I think it’s safe to say that one way or the other, people around here knew Ernie Templin. When I began doing the marketing for my wealth management client, Opus 111 Group in Seattle, I met Donna and Bill Driver–a brother and sister team that were thrilled to find out who my father-in-law was. Why? Because back in the day, they were both his students.

Donna was kind enough to write down some of her memories of Ernie:

Mr. Templin was my sixth grade teacher. All the kids hoped to get into his class. I was slated to be in another class, but my next door neighbor was the PTA president and got me switched to his.

It was a great year. I remember making a weather station that had a ping pong ball anemometer. He had us keep detailed charts and analyze our data.  I still love a good spreadsheet.

We divided into groups for math. He took the high group and told us he was preparing us for advance math in junior high school.  We were challenged – both boys and girls.

He taught us to follow directions.  Once he gave us test that he announced would be timed.  It included “poke three holes in the paper”  and “yell hurrah when you get to question 7.”  What many of us missed was question 1. “read all the questions before you begin.”  Because when we got to question 20 it read: “Now that you have read all the questions, just write your name at the top of the sheet and stop.”  There were a lot of red-faced hot shot sixth graders.

You learn a lot of interesting words.  He taught us the shape of a story:  Exposition, Rising Action, Climax, Denouement, and Resolution.  I have been trying to work denouement into conversations ever since.  It is such a great word.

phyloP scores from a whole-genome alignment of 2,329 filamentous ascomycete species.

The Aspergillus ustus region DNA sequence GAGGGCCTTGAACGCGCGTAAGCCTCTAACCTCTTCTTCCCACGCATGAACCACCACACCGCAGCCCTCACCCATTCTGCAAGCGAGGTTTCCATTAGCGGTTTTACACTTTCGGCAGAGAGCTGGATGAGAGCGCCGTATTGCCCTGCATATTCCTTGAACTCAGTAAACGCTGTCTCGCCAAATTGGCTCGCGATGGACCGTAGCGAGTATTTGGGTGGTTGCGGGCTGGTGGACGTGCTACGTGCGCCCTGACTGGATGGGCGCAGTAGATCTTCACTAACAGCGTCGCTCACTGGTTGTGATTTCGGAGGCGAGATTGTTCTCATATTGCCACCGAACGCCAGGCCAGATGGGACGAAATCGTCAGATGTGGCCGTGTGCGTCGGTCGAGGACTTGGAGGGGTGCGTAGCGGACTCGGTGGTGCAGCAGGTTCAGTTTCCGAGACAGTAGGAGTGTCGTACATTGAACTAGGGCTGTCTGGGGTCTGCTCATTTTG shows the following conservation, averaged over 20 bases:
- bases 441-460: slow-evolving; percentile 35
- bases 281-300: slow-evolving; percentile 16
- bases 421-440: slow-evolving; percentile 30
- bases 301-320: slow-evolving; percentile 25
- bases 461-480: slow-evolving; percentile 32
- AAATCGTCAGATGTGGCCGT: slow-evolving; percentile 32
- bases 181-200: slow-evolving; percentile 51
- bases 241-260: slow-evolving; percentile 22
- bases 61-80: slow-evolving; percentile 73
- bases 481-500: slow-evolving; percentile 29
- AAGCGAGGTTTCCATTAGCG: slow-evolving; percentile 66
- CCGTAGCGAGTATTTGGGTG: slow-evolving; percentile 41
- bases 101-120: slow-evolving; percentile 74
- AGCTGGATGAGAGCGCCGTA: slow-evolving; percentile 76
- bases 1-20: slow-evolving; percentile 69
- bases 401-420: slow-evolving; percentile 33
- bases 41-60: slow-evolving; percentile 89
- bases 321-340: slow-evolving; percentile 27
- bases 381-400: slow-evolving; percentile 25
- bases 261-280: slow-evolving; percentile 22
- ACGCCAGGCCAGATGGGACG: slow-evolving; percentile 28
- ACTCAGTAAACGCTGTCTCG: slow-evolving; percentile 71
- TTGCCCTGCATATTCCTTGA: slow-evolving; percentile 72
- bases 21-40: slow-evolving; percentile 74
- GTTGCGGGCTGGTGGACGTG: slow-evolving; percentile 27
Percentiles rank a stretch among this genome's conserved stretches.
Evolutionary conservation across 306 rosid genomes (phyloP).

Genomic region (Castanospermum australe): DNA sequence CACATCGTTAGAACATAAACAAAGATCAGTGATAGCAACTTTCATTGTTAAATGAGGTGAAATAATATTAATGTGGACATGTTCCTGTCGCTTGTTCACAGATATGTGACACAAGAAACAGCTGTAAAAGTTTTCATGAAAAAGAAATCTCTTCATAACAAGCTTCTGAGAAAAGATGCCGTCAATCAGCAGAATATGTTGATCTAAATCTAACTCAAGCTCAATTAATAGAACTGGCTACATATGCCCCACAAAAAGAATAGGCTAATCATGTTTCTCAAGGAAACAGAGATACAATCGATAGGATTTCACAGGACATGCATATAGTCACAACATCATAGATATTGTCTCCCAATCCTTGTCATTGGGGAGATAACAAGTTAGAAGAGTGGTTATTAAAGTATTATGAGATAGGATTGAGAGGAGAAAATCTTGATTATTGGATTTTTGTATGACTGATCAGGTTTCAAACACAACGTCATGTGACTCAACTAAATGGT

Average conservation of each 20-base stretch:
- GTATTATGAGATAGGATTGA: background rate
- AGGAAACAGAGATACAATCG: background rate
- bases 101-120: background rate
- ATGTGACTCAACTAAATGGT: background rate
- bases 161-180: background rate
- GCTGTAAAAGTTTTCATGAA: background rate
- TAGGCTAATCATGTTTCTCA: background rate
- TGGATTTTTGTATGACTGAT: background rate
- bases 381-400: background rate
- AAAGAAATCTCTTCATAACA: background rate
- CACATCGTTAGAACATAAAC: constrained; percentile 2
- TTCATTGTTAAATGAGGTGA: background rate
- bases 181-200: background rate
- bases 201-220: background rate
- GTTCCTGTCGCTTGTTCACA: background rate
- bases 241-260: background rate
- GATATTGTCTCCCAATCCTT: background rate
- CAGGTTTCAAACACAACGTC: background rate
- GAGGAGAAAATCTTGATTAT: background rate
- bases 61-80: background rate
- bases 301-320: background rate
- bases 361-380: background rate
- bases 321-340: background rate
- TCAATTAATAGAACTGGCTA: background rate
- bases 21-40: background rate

We had handwriting practice daily.  His penmanship was beautiful and he let us know that we were to take our time and do it well. 

Friday was art afternoon.  We loved coming in from recess to find out what he had set up while we were outside.  Once in awhile he would have some of us stay in and set up – a plum job!  I was most fond of water colors.  My favorite project was making a color wheel by mixing primary colors.  He must have been tired of us one day, because he had us cut thousands of teeny tiny pieces of paper and do mosaics.  It took a looooong time.

But the thing I’ve used most in my life is fractions.  Every time I double or half a recipe I thank Mr. Templin for teaching me those skills.

Those are just the academic lessons.  By example, he taught us to be good people. He didn’t put up with unkind words and encouraged us to see the good in all our classmates. He loved a good joke and enjoyed laughing with us.

When Jon and I joined the Sons of Norway, I was delighted to reconnect with him. I walked in the Syttende Mai parade with him until he was unable to make the trek, and was then honored to serve as his chauffeur in subsequent years.

On my list of important people, he ranks near the top!

Another one of his students, David Horsey, went on to be quite the political cartoonist.